• BHRS representative on major external body

A senior role that sets, directs or significantly influences an organisation’s vision and strategic aims, or a leader of corporate or specialist activities across a wider organisation:

  • Large number of professionals that report directly and indirectly to the candidate
  • Wide sphere of influence within an organisation
  • The candidate represents an organisation externally at a high level
  • Accountable for institutional actions and resources
  • Responsible for standards, policies and procedures
  • A role in ensuring compliance with national/international legislation, regulation and standards
  • Roles investigating major accidents/incidents
  • Originating and completing transformational projects
  • Engagement with people – developing, motivating, and releasing potential
  • Challenges the status quo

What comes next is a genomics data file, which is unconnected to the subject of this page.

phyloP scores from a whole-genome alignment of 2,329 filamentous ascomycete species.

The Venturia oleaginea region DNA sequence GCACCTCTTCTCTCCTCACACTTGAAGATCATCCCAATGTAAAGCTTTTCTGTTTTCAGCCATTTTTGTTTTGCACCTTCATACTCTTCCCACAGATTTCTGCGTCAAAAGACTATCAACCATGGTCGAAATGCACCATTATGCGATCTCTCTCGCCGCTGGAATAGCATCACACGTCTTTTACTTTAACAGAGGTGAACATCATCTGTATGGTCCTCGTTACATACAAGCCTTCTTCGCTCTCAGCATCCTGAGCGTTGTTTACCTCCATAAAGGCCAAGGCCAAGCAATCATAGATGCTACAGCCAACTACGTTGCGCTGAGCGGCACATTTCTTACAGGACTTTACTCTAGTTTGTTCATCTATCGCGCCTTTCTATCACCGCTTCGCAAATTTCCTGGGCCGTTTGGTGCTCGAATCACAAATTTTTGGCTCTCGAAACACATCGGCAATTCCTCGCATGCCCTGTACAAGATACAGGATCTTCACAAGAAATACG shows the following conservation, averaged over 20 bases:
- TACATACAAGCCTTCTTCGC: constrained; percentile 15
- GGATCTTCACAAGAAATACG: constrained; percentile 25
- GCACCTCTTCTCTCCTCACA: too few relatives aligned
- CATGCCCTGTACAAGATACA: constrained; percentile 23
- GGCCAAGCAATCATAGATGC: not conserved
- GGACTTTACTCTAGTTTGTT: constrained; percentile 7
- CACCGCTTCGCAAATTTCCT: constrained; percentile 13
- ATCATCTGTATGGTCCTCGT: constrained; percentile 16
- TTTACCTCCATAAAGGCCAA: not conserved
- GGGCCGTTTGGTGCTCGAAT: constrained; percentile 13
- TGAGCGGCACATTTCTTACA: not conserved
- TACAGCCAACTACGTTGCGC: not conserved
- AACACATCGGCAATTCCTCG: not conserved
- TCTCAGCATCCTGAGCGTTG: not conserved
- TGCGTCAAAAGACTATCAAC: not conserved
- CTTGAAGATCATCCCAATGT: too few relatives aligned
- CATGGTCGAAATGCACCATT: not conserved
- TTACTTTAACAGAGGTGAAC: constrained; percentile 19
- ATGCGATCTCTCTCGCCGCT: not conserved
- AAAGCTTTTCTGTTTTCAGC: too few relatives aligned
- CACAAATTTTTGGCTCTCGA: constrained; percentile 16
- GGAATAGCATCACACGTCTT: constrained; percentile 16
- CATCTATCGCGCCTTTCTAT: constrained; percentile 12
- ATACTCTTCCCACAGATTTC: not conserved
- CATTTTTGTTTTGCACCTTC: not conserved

• Required to take calculated risks

Someone who has an established reputation as a teacher regionally or nationally:

  • Acknowledged expertise in developing new courses or teaching methods
  • Significant contribution in organisation conferences and other teaching, training or educational activities
  • Substantial experience in an external examiner capacity
  • Writing questions for national or international examinations

Other activity that meets expectations for Fellows but is not covered by other criteria.

There is no constraint on the type of activity that might be considered to fulfil this criterion but this could include:

For example:

  • Roles in National or international charity/not-for-profit organisations
  • Peer-acclaimed contributions to the public understanding of arrhythmias
  • Presence on National or international legislative, executive or advisory bodies.
  • Organisation of major public event (s)

This section may be useful for honorary fellow candidates who are not medical professionals. Individuals working in the commercial or voluntary sectors can be considered to be making a significant contribution if they demonstrate they have been advocates, and have enhanced the public understanding or increased the impact of arrhythmia management.